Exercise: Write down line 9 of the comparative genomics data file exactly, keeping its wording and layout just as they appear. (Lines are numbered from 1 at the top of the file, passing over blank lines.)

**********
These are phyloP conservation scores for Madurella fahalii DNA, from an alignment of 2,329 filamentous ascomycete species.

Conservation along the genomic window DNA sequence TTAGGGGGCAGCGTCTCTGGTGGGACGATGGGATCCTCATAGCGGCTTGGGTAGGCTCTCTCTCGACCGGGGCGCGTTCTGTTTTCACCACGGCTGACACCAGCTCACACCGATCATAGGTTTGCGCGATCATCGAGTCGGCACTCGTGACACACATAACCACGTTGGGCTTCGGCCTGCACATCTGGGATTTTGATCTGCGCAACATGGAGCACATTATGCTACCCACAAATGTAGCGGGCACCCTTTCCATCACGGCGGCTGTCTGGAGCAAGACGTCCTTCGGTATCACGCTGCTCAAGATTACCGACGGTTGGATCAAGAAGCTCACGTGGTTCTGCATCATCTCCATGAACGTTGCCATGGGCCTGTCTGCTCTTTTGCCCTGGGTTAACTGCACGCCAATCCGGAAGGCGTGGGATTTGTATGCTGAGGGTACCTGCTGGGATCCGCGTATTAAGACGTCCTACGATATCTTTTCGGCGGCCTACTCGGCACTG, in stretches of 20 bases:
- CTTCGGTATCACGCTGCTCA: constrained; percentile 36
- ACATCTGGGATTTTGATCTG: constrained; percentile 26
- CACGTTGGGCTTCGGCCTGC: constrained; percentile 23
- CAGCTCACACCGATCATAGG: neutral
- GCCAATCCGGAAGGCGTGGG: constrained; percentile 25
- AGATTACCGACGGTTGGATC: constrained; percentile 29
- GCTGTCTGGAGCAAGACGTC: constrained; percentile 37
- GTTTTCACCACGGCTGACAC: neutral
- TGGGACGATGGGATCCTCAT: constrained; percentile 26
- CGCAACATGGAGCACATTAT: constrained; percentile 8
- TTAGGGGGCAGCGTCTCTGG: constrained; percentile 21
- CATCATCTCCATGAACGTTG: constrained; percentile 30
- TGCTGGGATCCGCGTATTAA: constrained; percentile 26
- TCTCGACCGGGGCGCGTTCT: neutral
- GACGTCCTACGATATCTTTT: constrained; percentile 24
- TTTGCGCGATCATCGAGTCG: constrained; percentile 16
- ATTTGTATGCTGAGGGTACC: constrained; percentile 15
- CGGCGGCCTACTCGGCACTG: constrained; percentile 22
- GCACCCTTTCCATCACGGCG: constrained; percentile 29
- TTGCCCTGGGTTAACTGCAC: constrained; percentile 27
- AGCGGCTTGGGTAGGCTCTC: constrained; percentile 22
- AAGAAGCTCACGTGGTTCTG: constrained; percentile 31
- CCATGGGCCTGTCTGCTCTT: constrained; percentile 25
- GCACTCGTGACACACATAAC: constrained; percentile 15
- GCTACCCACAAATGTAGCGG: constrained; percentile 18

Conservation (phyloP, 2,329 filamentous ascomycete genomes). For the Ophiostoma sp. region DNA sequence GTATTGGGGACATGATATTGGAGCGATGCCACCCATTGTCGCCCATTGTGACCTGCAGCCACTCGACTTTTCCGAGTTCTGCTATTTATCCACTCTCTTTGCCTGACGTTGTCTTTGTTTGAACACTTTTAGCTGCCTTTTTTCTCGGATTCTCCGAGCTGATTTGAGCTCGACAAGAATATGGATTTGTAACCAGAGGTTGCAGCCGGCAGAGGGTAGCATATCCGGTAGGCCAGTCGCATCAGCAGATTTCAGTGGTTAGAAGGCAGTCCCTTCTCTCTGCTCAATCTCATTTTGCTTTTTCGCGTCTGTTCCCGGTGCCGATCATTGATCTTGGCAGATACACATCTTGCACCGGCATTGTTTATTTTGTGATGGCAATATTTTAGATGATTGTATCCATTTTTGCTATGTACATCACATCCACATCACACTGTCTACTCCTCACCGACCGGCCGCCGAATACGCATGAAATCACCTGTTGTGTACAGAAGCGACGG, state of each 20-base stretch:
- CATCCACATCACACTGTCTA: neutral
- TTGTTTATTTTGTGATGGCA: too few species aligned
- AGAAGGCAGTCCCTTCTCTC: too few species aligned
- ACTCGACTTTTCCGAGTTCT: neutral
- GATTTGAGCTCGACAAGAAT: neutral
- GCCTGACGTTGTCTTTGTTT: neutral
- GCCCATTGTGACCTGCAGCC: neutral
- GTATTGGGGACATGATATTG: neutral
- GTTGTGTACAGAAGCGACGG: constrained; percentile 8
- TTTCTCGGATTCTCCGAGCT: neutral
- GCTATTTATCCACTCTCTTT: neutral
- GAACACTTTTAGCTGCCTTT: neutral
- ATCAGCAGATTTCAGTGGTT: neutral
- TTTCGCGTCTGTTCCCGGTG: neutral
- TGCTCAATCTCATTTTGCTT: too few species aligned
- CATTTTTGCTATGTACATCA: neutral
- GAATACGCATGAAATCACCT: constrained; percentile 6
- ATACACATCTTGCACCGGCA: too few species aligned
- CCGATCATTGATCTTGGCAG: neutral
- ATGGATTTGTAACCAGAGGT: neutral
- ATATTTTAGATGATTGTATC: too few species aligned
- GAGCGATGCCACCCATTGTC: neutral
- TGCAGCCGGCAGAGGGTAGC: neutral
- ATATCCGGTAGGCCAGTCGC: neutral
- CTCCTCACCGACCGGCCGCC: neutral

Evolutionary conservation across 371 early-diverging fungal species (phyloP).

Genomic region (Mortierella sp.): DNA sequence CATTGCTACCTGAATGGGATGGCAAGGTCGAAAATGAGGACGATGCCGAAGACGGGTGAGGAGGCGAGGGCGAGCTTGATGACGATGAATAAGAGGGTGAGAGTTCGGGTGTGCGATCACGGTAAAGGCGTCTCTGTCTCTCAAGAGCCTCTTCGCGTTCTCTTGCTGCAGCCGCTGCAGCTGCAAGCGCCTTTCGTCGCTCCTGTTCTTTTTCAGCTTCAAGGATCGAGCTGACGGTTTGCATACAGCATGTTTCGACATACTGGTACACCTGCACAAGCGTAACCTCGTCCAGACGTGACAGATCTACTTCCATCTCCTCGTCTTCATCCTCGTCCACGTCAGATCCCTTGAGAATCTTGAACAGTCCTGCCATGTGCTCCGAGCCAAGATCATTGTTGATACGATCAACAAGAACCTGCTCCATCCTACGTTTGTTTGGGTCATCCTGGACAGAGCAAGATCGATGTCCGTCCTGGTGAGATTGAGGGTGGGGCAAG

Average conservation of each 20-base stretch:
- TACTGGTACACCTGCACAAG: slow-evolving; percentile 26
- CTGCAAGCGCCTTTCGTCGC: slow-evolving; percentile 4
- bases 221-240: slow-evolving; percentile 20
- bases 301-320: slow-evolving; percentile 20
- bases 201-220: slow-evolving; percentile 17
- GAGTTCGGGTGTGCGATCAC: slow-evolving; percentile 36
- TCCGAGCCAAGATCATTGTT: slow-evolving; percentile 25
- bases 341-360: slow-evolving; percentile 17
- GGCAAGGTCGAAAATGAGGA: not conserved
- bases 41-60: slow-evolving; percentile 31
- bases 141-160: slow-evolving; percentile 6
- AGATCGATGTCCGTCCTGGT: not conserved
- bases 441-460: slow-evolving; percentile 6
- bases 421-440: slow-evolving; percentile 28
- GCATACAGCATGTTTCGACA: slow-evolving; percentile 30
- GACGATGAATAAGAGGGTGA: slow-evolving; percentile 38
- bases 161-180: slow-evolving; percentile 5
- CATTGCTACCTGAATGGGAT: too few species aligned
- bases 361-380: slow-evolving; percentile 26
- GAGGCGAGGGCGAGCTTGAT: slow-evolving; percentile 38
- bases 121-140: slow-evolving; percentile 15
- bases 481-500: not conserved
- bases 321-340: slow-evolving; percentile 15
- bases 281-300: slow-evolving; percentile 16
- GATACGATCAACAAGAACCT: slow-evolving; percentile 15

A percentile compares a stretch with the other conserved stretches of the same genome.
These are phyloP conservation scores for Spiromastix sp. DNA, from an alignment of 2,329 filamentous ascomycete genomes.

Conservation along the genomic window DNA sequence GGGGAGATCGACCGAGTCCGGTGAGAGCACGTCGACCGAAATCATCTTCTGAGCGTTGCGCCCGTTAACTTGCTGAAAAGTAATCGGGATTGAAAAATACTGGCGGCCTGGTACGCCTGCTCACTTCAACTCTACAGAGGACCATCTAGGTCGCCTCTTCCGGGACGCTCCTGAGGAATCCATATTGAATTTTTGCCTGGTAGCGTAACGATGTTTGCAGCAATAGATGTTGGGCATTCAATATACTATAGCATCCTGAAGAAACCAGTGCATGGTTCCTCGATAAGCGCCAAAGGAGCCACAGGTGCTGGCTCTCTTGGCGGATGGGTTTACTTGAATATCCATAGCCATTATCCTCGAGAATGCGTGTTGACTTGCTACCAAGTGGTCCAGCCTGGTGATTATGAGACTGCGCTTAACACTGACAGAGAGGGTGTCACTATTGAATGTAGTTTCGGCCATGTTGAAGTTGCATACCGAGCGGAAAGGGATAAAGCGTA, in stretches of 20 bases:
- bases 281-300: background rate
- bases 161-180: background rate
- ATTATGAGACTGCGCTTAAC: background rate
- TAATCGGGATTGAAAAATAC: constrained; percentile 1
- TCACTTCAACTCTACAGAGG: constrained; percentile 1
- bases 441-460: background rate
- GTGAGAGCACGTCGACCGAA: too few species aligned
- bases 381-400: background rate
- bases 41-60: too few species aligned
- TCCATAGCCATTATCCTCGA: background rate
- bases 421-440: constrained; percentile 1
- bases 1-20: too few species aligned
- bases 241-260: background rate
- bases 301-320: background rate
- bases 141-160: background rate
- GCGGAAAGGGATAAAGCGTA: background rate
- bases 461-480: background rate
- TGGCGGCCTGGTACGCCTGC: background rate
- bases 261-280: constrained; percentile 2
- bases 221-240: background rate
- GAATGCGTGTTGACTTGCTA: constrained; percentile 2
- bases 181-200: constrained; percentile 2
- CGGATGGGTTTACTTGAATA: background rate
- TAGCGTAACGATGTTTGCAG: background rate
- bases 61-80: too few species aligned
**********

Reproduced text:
- GCTGTCTGGAGCAAGACGTC: constrained; percentile 37